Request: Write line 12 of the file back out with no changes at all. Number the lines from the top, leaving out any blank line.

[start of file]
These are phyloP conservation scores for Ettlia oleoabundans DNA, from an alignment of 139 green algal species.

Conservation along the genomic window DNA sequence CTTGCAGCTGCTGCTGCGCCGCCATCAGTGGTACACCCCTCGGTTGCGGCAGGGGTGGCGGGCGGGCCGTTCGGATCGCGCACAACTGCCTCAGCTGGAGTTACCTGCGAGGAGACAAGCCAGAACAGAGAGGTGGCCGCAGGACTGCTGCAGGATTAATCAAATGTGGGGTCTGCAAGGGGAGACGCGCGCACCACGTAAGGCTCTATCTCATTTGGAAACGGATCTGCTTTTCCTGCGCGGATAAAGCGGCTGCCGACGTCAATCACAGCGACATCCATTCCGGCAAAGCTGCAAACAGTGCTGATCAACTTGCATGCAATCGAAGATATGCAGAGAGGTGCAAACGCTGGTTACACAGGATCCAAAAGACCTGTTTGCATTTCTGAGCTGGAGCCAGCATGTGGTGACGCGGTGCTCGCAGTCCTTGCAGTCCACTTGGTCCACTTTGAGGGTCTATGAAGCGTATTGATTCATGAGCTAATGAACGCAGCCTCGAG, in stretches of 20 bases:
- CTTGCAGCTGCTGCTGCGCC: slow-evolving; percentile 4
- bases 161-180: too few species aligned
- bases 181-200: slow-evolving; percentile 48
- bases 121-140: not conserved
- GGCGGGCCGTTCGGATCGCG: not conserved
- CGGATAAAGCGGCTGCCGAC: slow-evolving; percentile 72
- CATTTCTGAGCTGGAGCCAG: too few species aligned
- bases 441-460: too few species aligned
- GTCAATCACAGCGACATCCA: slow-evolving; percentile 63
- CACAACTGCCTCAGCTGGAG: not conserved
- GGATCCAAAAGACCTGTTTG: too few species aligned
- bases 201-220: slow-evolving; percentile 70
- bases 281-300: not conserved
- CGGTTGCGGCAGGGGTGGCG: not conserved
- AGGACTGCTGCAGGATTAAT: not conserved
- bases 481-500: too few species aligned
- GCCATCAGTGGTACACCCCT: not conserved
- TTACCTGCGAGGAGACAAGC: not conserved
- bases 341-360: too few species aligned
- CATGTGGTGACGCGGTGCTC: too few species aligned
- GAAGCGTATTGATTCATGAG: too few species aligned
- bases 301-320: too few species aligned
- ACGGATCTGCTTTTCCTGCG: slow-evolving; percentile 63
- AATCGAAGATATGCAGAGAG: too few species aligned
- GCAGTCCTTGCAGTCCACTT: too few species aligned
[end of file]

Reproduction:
- CACAACTGCCTCAGCTGGAG: not conserved